What's The Difference Between A Chin-Up And A Pull-Up? | Men's Health Magazine Australia

What’s The Difference Between A Chin-Up And A Pull-Up?

There are several staples every man should have in their arsenal when it comes to bodyweight movements. There’s the pushup, the dip, the sit-up, the list goes on. But if there are two moves you definitely need under your belt, it’s the chin-up and pull-up. 

These two arm-busting moves are not only great for a chiseled upper body and a bulging back but they will also help you incorporate tougher exercises into your workout. After washboard abs? Yup, you’ll get better at hanging leg-raises too. 

But before you jump into a workout on the monkey bars, it’s best you make sure you’re doing these moves correctly. 

What’s the difference between a chin-up and a pull-up?

It all starts with the grip.

“Pull-ups use a pronated grip (overhand grip) around the bar,” explains Men’s Health Fitness Director Todd Liubinskas. 

“Your palms should be facing outward.”

After organising your hand position, focus on the space between your levers.

“Typically, your arms should be slightly outside shoulder-width apart. A nice way to think about that would be to have an imaginary thumb distance off your shoulder prior to gripping the bar,” continues Liubinskas

The motion is simple: start with your arms fulling extended, your body hanging. “Your elbows and shoulders should adduct (move towards the midline of the body or towards another part), finishing the movement with your chin over the bar.”

Meanwhile, the chin-up differs in hand position and set-up.

“Chin-ups utilise a supinated grip (underhand grip) around the bar – your palms facing inward towards your face,” notes Liubinskas. 

“Your arm width should commonly sit in line with your shoulders.”

There are certainly similarities in the movement between pull-ups and chin-ups. However, this time, there’s a greater emphasis on the extension and contraction of your elbows due to the narrower distance between your hand grips.

Once again, finish up with your chin above the bar once your arms have fully contracted. 

What are some common mistakes when doing a pull-up or chin-up?

Bodyweight movements might mimic real-life activities but that doesn’t mean you can’t do them wrong.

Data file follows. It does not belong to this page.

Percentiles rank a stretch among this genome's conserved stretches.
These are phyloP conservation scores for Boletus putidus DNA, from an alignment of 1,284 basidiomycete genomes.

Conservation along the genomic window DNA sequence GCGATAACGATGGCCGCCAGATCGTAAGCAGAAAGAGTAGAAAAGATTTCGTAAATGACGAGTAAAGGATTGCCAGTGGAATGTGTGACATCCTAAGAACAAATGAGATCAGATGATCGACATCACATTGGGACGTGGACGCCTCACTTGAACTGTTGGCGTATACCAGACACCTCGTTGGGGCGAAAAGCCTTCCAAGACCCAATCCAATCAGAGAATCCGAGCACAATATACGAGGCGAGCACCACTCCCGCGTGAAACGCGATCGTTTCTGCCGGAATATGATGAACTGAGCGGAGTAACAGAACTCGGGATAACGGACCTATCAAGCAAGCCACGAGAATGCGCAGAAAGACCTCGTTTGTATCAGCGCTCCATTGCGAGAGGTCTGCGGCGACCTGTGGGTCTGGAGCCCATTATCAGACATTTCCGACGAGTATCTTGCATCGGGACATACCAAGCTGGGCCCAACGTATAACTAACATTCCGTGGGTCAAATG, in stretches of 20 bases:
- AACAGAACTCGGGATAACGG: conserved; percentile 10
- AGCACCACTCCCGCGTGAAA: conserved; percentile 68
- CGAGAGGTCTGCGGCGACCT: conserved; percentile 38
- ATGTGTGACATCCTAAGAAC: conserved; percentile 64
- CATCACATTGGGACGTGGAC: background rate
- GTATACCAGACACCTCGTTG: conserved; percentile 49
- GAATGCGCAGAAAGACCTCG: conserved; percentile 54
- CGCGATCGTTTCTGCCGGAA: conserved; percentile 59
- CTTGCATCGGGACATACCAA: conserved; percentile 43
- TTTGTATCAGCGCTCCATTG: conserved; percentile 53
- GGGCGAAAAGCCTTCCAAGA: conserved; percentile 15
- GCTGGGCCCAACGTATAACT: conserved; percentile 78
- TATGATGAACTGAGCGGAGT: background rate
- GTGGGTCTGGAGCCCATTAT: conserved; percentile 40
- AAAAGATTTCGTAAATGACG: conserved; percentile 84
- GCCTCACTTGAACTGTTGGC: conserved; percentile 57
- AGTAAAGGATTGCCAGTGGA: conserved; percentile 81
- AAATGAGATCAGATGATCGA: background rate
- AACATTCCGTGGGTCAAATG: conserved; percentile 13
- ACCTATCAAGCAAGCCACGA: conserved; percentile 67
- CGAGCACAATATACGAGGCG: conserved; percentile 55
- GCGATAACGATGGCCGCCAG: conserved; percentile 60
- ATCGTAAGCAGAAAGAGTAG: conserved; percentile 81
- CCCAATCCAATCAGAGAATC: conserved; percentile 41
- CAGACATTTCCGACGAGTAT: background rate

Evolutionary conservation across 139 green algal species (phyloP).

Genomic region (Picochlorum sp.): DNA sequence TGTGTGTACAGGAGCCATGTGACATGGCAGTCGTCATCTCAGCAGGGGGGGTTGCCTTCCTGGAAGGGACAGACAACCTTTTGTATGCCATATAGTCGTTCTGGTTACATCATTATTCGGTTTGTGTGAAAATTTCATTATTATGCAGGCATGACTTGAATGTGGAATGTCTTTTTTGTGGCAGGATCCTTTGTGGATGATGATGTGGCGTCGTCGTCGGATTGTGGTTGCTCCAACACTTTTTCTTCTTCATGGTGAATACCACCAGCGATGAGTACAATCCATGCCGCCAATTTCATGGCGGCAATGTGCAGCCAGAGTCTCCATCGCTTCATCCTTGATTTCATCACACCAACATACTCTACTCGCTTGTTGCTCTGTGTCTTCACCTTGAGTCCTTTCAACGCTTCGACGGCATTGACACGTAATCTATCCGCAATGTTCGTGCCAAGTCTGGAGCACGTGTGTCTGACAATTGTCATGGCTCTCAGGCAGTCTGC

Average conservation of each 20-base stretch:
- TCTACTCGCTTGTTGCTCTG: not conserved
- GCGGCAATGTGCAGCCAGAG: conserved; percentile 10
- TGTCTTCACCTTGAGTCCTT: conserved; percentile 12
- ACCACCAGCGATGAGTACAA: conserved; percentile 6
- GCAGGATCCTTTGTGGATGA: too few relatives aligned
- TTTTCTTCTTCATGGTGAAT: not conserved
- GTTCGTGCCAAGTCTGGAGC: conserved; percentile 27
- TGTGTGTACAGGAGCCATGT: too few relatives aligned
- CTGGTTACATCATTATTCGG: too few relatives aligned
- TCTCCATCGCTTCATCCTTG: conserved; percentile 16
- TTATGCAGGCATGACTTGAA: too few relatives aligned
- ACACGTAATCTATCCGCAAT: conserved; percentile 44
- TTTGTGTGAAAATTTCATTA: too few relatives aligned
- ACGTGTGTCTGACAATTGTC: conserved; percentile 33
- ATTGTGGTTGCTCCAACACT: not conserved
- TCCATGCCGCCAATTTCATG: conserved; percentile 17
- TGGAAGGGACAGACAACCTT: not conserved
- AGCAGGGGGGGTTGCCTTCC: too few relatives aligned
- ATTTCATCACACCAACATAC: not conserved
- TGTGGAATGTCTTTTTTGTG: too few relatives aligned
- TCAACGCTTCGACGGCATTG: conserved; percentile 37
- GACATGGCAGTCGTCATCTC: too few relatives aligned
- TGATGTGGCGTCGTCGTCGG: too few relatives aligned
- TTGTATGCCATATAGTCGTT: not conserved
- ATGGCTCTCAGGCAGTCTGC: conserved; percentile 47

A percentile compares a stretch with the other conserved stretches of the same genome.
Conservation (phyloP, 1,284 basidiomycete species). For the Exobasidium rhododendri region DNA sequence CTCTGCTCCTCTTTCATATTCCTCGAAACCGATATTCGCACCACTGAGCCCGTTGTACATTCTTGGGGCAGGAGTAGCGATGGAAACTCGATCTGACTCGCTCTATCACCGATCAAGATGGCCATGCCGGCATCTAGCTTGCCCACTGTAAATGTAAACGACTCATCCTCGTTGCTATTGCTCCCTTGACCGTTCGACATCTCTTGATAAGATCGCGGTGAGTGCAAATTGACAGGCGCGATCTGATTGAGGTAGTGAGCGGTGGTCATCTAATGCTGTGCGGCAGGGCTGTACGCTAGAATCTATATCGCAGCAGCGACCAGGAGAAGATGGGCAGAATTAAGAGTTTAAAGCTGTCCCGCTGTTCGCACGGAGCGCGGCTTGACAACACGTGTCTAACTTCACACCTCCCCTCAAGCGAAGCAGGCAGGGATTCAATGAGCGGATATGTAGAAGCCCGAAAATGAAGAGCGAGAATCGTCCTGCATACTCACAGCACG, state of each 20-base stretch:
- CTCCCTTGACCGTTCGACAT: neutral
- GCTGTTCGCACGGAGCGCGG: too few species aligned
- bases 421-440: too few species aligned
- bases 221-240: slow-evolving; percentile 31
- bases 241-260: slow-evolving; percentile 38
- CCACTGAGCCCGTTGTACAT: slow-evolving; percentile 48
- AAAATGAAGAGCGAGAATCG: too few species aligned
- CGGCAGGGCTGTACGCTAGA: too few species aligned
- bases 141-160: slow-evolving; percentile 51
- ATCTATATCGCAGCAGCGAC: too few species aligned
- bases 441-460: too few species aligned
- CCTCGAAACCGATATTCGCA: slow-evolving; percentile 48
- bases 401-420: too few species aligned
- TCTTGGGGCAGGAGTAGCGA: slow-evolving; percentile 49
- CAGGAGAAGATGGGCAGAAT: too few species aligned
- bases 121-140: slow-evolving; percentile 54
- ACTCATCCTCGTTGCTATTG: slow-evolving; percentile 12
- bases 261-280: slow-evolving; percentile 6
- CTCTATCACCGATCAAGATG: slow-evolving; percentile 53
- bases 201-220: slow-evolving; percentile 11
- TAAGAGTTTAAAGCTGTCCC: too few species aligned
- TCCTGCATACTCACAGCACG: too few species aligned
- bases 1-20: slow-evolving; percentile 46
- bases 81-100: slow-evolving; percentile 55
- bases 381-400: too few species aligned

There are several common errors that can come up when doing a pull-up or chin-up, Liubinskas says.

“(The first mistake is) dropping your hips at bottom of movement,” he tell us. “By doing this you lose control via your abdominals. To maintain a strong movement, we must keep our abs active and maintain a strong position with our hips.”

Another is cutting the rep short. “Make sure you extend arms and shoulders at the start of each rep, and finish the rep as best you can in a safe position.”

Finally,”Maintain a neutral spine – aim not to lead with your chin. However lead the movement with your chin tucked slightly to your chest, and pull your way into the finish position.”

Liubinskas suggests giving the kipping pull-up a miss until you can produce 10 strict pull-ups.

How can you get better at pull-ups or chin-ups?

Sure, chin-ups and pull-ups can be difficult when you’re first starting out but there are some great exercises you can add to your gym routine that will have flying in no time. 

Here are Liubinskas’ tips to improve your chin-ups and pull-ups if you’re struggling to get through that first set:

  • Hanging from the bar for 4 x 30 seconds efforts. This allows you to get comfortable with hanging on a bar and improves grip strength. We want to make sure our abs and hips are active in this movement, priming us up for the progressions.
  • Assisted Chin-Up Machine or Banded pull-ups, allowing the resistance to decrease as your get stronger
  • Lat Pull Downs are the best exercise to work on those pull-ups
  • Seated Row is a great exercise to produce strength in your back

Here’s Liubinskas’ workout plan that will help you finally conquer a pull-up, once and for all.

Progression into a pull-up, from start to finish:

  • Complete 4 x 8-10, with a tempo, 3 second eccentric phase and 1 second concentric phase giving yourself 1 minute rest between sets
  • Eccentric tempo eccentric phase back to the start position. Allows ideal muscle growth for pull up
  • Complete 4 x 8-10, with a tempo, 3 second eccentric phase and 1 second concentric phase giving yourself 1 minute rest between sets
  • Aim for 4 max effort sets , complete as many reps as you can in each set, giving yourself 1 minute rest between sets
    • Stage One, Ring Row
    • Stage Two, Jump pull up, position under the bar and make sure your hands can grip the bar while standing, perform a pull-up with the aid of your legs pushing you into the finish position
    • Stage four, Strict pull-up, no kipping with your legs

More From